Thornton Academy News

TA Treasure: There’s No Place like Home

TA Treasure: There’s No Place like Home 
The History of the Alumni House

Thornton Academy’s campus has seen its fair share of renovations and additions. The Alumni House, one of the school’s oldest structures, has certainly been a part of this tradition of repurposing buildings to meet the needs of a changing school community. Originally built by the Emery family in the 1820s, the Alumni House was initially used as a farmhouse, but the property has also served as faculty housing, a half-time huddle-room for the football team, and most recently, offices for faculty and staff. 

Moses Emery, the original owner, practiced law and exercised influence in Maine politics. His wife, Sarah Cutts Thornton, was the daughter of Thomas Thornton, the founder of Thornton Academy. Their son, George Addison Emery, grew up in the house and eventually became a longtime member of TA’s board of trustees; he is also the namesake for the original gymnasium on campus, which now houses the library, dance studio, and classrooms. When the Emery family occupied the house, it was surrounded by farmland. Much of the original structure’s architecture remains, including special shutters on its first-floor windows that could be closed quickly from the inside as a protective measure. The building’s age makes it likely that the shutters were a purely decorative detail, but they hearken back to a time when tensions between indigenous people and European settlers ran high in the area.

In the late 1800s, the house was purchased by the Tuxbury or Tewskbury family. (Even though the house was known by the name of this family for many years, consensus on the spelling of the name of the family does not exist.) The Tuxbury family built an addition on the back of the house, including a large barn. At that time, the school’s athletic fields were situated across Main Street where the Saco Rite Aid is currently located. During half-time at football games, teams would congregate in the Tuxbury House barn to formulate a plan of attack for the second half of the games. 

Thornton Academy purchased the property in the early 1900s and converted it to a faculty residence which originally housed two families: one upstairs and one downstairs. Many well-known TA teachers took advantage of the on-campus housing, including Dick Parker ’60. Parker and his family lived on the first floor of the house from August, 1968 until the mid-1970s. He has many memories from his time in the house—from the time Canadian tourists stopped to eat tomatoes from his family’s garden, to enjoying the farmland and trees that once grew where the arts wing was constructed. He even remembers painting and renovating the house fondly, though his wife’s decision to discard the paper she removed from the walls in the fireplace came close to causing a fire at one point. “She almost burned the place down!” Parker reminisced.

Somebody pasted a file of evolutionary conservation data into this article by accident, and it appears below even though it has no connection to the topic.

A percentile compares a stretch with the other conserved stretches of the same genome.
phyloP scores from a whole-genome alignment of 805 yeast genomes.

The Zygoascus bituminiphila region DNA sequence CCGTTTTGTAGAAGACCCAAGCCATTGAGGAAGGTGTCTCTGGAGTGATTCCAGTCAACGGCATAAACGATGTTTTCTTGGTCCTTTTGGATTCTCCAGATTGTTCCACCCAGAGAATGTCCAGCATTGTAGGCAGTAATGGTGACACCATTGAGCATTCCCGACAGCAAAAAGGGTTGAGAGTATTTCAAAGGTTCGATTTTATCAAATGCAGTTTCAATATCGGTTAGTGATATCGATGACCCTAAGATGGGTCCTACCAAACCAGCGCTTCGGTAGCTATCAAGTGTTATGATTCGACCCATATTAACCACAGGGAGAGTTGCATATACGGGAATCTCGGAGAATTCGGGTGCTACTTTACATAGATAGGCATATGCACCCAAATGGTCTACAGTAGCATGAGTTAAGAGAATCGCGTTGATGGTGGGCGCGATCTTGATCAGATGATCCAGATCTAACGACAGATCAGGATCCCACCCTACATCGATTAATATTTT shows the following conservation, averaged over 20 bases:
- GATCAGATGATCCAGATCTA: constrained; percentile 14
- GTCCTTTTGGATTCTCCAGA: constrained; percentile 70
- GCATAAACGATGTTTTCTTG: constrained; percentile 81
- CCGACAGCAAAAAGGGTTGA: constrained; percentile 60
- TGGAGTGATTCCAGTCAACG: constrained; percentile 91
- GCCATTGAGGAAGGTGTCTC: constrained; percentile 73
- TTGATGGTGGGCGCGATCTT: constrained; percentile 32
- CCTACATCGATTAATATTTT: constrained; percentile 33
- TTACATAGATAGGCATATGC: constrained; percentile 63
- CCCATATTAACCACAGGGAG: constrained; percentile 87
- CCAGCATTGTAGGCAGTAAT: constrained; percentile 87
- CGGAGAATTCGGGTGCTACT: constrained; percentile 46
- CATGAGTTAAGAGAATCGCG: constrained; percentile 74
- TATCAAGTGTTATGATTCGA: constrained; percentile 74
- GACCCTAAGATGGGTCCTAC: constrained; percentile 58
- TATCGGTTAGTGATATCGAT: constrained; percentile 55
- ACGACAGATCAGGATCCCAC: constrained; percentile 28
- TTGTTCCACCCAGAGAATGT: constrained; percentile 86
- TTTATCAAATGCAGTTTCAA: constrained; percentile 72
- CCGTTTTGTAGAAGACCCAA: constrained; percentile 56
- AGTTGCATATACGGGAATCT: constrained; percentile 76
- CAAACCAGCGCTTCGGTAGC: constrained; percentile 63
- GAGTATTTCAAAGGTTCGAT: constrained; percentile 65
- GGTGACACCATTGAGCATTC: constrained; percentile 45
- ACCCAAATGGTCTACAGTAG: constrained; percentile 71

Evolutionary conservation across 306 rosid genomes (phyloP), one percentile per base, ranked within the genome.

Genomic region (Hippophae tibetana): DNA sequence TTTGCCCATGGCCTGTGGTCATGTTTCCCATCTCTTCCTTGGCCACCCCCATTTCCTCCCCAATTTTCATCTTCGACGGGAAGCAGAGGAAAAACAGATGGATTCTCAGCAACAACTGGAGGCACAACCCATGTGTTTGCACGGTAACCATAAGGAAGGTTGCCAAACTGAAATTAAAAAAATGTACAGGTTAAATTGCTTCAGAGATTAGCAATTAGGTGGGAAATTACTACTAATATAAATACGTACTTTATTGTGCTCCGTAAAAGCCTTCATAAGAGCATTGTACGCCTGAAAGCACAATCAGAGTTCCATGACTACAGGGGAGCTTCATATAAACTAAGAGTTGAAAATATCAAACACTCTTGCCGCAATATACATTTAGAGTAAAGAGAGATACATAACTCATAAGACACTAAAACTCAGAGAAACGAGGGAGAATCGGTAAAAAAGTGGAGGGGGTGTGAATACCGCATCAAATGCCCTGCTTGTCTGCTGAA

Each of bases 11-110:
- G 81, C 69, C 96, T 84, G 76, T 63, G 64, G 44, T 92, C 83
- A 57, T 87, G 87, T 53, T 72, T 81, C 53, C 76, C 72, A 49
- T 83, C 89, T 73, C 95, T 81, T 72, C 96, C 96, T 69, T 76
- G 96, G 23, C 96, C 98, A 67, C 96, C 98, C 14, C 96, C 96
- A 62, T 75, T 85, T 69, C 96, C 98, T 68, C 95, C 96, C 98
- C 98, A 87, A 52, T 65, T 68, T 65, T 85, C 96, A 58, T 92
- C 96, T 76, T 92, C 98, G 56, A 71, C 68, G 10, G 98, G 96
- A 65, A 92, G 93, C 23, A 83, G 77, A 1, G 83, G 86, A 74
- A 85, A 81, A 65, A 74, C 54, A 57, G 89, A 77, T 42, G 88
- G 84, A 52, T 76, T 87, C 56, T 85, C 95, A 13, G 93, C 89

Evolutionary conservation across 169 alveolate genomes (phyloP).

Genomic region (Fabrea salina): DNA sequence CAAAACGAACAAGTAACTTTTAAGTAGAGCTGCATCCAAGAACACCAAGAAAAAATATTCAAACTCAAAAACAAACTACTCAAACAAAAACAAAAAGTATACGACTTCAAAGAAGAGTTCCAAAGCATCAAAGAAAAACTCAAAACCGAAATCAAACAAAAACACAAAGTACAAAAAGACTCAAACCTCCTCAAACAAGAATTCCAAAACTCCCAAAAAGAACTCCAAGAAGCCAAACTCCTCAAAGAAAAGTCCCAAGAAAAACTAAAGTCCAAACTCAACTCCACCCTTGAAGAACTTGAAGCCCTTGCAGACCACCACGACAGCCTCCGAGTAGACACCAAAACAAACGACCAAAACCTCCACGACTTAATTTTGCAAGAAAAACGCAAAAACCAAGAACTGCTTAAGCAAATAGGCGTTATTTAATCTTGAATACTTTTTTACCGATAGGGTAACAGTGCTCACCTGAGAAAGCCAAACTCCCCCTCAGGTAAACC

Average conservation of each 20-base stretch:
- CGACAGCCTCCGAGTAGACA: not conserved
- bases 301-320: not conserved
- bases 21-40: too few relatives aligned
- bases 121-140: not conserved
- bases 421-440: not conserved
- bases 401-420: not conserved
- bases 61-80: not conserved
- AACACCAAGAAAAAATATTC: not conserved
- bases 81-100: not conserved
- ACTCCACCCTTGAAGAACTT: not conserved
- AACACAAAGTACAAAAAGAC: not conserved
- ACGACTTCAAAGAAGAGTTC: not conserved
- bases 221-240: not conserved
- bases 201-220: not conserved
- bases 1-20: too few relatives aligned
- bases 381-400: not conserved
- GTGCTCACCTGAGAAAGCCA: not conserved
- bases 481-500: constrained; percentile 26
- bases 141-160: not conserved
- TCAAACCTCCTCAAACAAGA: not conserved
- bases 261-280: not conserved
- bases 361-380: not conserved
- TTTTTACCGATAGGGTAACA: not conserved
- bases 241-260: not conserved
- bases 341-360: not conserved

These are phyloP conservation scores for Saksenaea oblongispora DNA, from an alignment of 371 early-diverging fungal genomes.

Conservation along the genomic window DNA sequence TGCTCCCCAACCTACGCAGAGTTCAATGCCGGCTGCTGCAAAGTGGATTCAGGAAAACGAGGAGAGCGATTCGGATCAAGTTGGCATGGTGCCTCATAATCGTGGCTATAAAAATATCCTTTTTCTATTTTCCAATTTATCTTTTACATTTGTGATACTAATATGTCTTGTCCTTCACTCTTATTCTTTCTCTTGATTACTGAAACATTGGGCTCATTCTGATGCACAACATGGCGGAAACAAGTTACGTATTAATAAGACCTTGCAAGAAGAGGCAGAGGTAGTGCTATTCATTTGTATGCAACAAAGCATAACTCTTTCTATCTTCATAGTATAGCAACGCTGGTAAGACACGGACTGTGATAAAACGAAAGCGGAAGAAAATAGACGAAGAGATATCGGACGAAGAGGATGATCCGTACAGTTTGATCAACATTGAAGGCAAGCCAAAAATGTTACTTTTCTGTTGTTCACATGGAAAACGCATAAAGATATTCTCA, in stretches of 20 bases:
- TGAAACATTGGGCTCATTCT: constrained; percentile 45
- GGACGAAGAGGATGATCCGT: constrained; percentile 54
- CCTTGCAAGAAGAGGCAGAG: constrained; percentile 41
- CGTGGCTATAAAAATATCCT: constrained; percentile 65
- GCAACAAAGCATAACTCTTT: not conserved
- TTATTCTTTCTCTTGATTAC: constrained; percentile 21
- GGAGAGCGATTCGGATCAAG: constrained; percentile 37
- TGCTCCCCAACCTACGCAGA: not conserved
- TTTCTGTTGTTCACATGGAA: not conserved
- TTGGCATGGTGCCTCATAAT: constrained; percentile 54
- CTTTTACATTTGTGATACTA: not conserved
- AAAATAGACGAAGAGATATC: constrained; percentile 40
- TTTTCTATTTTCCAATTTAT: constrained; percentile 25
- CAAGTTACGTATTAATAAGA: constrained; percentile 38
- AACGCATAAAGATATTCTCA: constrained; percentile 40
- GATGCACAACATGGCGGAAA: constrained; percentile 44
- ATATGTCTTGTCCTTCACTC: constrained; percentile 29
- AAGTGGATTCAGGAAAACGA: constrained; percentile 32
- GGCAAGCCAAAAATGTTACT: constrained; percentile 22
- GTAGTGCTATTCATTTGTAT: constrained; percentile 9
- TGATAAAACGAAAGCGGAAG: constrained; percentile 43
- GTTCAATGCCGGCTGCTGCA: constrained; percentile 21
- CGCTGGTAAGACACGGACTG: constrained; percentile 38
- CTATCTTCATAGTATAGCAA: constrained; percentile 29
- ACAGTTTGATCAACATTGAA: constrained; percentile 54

Thornton Academy continued to grow and eventually more classroom space was needed. In 1998, Thornton Hall was converted into two classrooms and the business and alumni offices were moved to what had previously been faculty housing, earning the property its current name: the Alumni House. Though its purpose has remained as an office building for more than 20 years, it retains the charm and spirit of almost 200 years of lived experiences. Its halls are lined with old photographs and new student artwork, and its offices overflow with conversations and collaborations all meant to enhance the experience of TA students. While we can’t know how Trojans of the future will use this space, we can honor its history by remembering the people who have lived and worked within its walls. 


Did you know?

Some believe there is a ghost on the third floor of the Alumni House! Known as “Penelope”, stories abound about her walking across the floors late at night and peering out the third floor attic window. Who is this ghost? Thornton Academy historian Cathy Coffman thinks she may be Sarah Emery, Moses Emery’s sister who died in the house when she was 14. 


Story by Katy Nicketakis